The great divide of 2016 has made it clearer than ever before that there are liberal prejudices and conservative ones. All of them, of course, are illiberal, and results of a closed mind and set assumptions.
In his The Profane, at Playwrights Horizons through April 30th, Zayd Dohrn explores the kind of intolerance that springs in familiar territory.
Raif (Ali Reza Farahnakian) is sure he knows the people amongst whom he grew up; he came from the Middle East as a student, and stayed in the U.S. where he became a relatively celebrated author. He is a secularist. He tells his daughter Emina (Tala Ashe), who is yearning for connections, “We have no tribe.” Emina’s older sister Aisa (Francis Benhamou, in a dual role) is the wild child with whom Raif feels the greater bond.
Raif applies his internecine bigotry to Emina’s choice of a boyfriend. Sam (Babak Tafti) is the son of an observant Muslim family. Sam’s parents, Peter (Ramsey Faragallah) and Carmen (Lanna Joffrey) are just the kind of “people” Raif has prejudged, and from whom he wishes to distance himself. Emina sees her identity as tied to this “tribe.” While she seeks connection and community, both Raif and her mother Naja (Heather Raffo), see something more sinister.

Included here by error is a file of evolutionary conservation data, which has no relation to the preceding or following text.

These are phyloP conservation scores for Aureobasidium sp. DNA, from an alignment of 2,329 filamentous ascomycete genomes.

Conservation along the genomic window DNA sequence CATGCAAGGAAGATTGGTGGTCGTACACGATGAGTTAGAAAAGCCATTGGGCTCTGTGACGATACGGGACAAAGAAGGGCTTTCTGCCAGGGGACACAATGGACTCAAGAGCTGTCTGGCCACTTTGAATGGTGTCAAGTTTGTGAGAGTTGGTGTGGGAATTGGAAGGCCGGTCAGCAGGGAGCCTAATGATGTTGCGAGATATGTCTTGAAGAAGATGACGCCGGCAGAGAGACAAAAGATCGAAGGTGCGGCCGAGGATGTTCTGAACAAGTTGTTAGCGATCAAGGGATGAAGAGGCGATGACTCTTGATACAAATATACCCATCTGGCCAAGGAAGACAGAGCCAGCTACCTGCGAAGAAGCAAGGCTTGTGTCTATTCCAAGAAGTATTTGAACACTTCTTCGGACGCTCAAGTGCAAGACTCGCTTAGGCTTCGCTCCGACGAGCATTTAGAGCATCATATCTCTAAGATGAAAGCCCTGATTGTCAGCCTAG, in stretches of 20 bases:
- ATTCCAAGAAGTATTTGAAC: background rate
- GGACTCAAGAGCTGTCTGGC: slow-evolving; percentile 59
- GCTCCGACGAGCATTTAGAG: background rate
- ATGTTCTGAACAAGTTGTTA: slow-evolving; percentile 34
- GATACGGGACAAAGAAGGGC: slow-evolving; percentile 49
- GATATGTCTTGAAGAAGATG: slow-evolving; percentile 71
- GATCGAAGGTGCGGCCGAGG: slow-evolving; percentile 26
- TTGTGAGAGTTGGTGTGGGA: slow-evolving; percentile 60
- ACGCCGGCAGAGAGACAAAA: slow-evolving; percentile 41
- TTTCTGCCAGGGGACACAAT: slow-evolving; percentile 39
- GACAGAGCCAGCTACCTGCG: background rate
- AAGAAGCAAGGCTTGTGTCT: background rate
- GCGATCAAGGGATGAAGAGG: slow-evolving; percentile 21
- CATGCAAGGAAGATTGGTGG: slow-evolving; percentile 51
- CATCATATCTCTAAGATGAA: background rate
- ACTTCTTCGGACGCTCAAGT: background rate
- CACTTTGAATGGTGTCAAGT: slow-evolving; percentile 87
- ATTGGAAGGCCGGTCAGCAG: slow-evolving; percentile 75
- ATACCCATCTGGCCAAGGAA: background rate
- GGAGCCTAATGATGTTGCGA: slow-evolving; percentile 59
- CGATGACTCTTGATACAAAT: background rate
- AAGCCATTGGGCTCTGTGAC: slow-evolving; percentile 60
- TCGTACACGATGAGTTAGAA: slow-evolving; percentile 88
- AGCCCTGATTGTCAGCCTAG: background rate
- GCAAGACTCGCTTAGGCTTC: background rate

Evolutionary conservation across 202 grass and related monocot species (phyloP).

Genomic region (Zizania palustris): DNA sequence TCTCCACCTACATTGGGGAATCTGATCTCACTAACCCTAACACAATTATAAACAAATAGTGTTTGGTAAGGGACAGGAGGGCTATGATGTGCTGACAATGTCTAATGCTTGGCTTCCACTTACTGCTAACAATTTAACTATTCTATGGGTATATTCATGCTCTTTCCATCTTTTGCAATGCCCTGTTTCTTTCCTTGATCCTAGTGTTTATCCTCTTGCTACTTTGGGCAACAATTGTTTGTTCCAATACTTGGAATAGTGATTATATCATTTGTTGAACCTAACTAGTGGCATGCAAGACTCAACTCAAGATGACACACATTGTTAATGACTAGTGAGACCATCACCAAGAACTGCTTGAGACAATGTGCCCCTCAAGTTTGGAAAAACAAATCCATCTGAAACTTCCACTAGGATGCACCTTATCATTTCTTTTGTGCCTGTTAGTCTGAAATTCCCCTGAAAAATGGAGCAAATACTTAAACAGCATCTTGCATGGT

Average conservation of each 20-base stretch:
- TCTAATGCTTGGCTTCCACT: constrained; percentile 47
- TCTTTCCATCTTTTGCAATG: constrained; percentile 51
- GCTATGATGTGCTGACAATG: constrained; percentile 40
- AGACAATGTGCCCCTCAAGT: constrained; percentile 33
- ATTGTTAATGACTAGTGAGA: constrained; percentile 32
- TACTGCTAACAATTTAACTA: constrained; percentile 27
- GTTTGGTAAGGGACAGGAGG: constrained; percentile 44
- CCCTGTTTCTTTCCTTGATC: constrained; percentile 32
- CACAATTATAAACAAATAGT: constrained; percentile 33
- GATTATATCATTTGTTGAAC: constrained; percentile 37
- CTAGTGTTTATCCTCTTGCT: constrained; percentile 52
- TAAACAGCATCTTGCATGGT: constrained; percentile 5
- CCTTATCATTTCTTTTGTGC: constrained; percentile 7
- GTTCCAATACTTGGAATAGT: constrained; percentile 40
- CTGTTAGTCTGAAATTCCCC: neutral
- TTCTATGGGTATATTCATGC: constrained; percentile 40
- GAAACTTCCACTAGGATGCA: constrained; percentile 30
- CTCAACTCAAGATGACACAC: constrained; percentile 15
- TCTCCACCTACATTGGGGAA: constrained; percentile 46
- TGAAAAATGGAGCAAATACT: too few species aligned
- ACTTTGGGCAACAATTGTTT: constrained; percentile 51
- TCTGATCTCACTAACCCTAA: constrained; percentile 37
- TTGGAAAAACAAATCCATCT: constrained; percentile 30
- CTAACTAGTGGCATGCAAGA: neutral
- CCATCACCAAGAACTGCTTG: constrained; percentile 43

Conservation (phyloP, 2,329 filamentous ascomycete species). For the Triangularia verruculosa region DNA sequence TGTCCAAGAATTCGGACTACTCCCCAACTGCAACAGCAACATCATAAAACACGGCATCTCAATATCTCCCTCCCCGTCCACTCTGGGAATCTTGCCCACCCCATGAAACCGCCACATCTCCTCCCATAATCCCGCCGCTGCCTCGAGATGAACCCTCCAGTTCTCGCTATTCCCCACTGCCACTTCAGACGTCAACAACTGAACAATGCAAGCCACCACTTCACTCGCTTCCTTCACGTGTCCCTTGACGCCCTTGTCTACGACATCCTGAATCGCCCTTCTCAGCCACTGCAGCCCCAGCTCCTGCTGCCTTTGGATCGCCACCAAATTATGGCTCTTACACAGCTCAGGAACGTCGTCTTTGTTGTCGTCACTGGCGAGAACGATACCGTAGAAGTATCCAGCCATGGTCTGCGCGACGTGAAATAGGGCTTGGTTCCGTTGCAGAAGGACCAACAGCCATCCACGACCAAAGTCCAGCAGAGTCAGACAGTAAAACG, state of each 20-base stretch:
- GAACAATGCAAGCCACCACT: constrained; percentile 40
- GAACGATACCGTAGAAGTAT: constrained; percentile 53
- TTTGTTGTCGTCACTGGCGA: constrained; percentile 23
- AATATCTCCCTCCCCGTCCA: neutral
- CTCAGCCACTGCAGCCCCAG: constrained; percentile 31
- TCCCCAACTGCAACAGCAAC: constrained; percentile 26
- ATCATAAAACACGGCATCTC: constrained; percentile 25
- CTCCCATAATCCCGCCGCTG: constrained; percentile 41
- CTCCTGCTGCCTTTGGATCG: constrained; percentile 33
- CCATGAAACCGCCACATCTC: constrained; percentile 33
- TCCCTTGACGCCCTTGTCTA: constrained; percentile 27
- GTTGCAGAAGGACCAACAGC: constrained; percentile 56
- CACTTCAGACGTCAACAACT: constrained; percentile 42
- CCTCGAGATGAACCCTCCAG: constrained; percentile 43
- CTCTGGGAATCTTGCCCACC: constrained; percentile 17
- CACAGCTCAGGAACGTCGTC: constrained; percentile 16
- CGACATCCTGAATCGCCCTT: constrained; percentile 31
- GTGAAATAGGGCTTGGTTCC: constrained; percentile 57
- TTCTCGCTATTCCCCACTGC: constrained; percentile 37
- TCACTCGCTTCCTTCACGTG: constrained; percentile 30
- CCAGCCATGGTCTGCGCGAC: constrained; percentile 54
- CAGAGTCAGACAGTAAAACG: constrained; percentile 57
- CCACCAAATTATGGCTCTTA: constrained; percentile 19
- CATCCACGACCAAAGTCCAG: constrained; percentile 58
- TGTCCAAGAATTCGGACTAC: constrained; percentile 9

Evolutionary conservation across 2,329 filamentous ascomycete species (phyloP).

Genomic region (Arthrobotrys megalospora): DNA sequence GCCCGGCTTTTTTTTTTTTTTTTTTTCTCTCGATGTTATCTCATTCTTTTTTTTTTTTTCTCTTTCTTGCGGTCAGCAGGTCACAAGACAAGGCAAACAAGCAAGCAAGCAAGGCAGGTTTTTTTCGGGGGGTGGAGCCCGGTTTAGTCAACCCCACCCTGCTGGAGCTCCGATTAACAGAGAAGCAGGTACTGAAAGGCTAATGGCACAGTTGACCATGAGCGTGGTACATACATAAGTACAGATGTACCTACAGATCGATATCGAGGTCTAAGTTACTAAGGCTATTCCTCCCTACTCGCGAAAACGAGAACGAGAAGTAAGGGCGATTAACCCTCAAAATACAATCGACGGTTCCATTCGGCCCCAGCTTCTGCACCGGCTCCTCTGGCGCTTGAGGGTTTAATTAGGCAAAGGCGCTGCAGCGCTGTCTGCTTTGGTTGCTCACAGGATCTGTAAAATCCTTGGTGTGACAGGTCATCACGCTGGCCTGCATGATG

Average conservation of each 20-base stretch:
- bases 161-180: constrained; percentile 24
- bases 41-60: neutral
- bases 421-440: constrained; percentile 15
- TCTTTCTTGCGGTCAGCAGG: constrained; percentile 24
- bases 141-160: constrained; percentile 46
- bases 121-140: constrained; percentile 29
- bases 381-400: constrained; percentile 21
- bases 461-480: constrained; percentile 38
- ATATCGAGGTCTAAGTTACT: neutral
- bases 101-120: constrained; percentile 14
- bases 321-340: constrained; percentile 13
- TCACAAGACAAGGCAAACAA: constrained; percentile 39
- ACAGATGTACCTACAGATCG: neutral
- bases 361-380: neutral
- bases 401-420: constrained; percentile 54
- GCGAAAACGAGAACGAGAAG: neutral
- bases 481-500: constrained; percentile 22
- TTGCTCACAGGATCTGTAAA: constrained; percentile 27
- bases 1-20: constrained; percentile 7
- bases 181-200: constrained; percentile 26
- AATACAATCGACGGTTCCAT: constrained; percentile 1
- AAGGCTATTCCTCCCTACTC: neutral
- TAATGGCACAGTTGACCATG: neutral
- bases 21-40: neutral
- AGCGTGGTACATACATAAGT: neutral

Dohrn’s superb new play is written with nuance and finesse. The people in The Profane are brought to life so fully and intelligently as to feel like our neighbors, possibly those with whom we have never bothered to interact. Dohrn shows great respect for the characters he has created.
Under the well-timed direction of Kip Fagan, the cast provokes and challenges us into countering our assumptions. Standing out in this ensemble is not easy, but we all have our partiality, and ours is for the wonderful Tala Ashe, the lovely Heather Raffo, and the delightful Ramsey Faragallah. Bias aside, everyone on this stage was inspiring.
The sets, by Takeshi Kata, for the small Peter Jay Sharp Theater are both sumptious and lavish as if ready for a Broadway production. May we suggest that @PHnyc consider taking this excellent production intact to a Broadway stage?